The Terrible Questions We Ask

My Favorite Game: Connecting Dots

Every Sunday, my parents ate at the same restaurant. Having grown up in a non-kosher home, my parents counted the days till going to the famous Valencian Paella restaurant. I did not love that restaurant for its culinary achievements. Instead, I savored the games on the plate mat! My favorite game was connecting the dots. In front of me lay a square with hundreds of dots. I took a crayon, sequentially connected the dots, and voila, a bunny, a giraffe, or a lion seemed to appear out of thin air. I was amazed. How was it possible that all those different animals hid in the dots? As I grew, I understood that the entire animal kingdom was already in those dots. The trick depended on how I numbered and connected them. The dots presented me with infinite possibilities. Life, I also learned, works similarly. How we evaluate our life depends on how we connect our experiential dots.

That’s why faced with similar experiences, two individuals may connect them, one giving shape to a monster and the other to a blessing.

Your Life Dots

One reason for unhappiness is believing that reality determines the connections of our experiential dots. But what if your life dots were unnumbered? What if, despite your experiences, you still retain the power to draw the contours of your life? What would happen if your perceived reality is not a prison but an open canvas? Can you place the numbers on the dots of your life?

Your Questions

How do we number our experiences, weaving them into a good life? The answer to this question lies in the questions we ask. Questions create our reality. We chisel the Self out of the questions we ask about ourselves.

Studies show that most couples at the end of their honeymoon period ask: “what is not working,” “what can go wrong?” Just asking those questions triggers their worst fears. Ultimately, we prefer to be right in our questioning than wrong in our answers.

Why Terrible Questions?

Why do we ask terrible questions? We trick ourselves into believing that by thinking the worst, we can control it. We try to imprison our fears within our minds. Encased in our thoughts, we convince ourselves that our fear will never become real. We fail to realize that we believe and act according to our thoughts. When it comes to negative questioning and its power over us, a “self-fulfilling prophecy” is not a cliche.  

Don’t get me wrong, the dots exist. And some life experiences are as dark as the dots on the placemat. However, their power diminishes when we question them from a positive self. Positive questions uproot our dark experiential dots from their painful solitude, weaving them into a symphony of meaning.

Positive Emotions

Questions generate emotions. Dr. Barbara Fredrickson, from the University of North Carolina, studied the impact of positive and negative emotions. Negative emotions such as fear help us confront a present threat. They are efficient at solving a current crisis. They allow us to focus on the issue at hand. Positive emotions serve the purpose of looking into a more distant future. They broaden our perspective. They induce tranquility that makes it possible to imagine the desired destination. Thus, we can’t see all the dots when we ask too many negative questions.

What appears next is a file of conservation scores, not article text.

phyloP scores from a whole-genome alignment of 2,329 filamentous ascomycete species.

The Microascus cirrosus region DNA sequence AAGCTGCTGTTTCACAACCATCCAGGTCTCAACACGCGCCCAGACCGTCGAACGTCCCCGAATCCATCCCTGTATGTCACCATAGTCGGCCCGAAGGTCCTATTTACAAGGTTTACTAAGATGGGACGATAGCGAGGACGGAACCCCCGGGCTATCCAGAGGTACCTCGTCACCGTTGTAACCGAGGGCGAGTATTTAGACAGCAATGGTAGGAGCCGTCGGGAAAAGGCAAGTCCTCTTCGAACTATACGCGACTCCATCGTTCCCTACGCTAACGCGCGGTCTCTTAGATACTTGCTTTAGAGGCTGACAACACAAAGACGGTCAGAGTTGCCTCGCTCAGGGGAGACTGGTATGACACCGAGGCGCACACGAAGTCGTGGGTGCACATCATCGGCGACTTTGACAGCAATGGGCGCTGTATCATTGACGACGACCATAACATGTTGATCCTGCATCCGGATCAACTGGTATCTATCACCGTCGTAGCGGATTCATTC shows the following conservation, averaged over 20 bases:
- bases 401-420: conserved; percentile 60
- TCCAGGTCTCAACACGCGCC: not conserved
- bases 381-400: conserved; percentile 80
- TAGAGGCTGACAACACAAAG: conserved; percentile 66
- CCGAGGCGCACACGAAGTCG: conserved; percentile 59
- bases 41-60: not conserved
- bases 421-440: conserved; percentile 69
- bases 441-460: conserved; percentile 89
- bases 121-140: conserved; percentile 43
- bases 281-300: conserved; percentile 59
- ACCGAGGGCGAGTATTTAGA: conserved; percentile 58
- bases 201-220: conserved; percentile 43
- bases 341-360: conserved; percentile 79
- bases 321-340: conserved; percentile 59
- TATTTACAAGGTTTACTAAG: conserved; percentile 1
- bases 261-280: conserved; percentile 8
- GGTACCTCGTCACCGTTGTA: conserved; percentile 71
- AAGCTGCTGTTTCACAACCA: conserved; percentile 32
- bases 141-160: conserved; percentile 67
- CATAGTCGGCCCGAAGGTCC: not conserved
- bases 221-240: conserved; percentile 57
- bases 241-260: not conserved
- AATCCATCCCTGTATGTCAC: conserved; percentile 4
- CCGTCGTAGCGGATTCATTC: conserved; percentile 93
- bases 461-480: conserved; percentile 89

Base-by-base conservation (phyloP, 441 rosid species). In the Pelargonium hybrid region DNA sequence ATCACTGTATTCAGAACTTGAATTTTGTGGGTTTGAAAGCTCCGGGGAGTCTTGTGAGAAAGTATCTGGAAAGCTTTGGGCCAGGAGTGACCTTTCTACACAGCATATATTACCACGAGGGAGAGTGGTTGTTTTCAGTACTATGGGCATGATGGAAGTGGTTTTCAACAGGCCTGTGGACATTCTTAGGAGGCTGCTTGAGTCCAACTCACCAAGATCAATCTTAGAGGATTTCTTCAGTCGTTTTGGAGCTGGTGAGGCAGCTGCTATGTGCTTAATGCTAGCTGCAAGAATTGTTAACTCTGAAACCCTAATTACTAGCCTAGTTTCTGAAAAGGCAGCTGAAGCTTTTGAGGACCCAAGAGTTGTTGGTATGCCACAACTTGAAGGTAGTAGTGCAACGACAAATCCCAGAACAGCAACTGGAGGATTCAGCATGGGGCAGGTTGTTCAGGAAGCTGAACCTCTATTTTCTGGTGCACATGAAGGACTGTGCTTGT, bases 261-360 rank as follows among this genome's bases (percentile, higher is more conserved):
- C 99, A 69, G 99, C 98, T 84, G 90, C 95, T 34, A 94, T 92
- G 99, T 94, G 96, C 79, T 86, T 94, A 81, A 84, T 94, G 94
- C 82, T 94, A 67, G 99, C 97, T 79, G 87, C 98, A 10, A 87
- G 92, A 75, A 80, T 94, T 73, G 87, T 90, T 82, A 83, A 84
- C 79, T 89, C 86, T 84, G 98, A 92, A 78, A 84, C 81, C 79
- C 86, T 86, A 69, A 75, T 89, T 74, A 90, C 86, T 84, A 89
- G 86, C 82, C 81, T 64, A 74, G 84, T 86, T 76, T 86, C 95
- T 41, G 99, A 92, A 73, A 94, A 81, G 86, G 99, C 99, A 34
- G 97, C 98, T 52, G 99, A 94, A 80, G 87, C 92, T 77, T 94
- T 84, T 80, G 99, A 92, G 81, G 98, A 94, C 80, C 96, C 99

Alternatively, when we ask about the positive and feel better, we take advantage of each dot on the page. We become more creative and ambitious at transforming our lives.

What is Wrong with Me?

Studies show that the question individuals most ask about themselves across cultures and geographies is, “what is wrong with me?” As we ask that question, we descend into a spiral of negativity. At best, we believe that the path to fulfillment is to improve our deficiencies. However, applying and maximizing strength is the most direct and effective journey toward flourishing. Happiness and fulfillment emerge from asking, “what am I good at? How can I make a difference with my will and talents? What are my core strengths, and how can I execute them? The quality of our lives correlates to our attitude and our attitudes to the question we ask about ourselves.

Questions of Strength

But questions about the good in life seem to evade us. Evolutions, seeking to protect us, wired our brains toward the negative. Leaving the safe cave in pursuit of food was dangerous. It takes intention, effort, and practice to overcome self-doubt. That’s why it is good to write questions of strength and read them to ourselves. As the day ends, ask yourself: what strengths have I used today? Love? Humor? Courage? Perseverance? Love of learning? What can I be grateful for? Even for just having made it to that moment. What wisdom have I learned?

Don’t become a problem to yourself through the problematic questions you ask. The experiential dots are in front of you. I will teach you a trick. Imagine what you want to become, then put the numbers on the existential dots. Let’s give each other permission to shape our lives with the power of our positivity.

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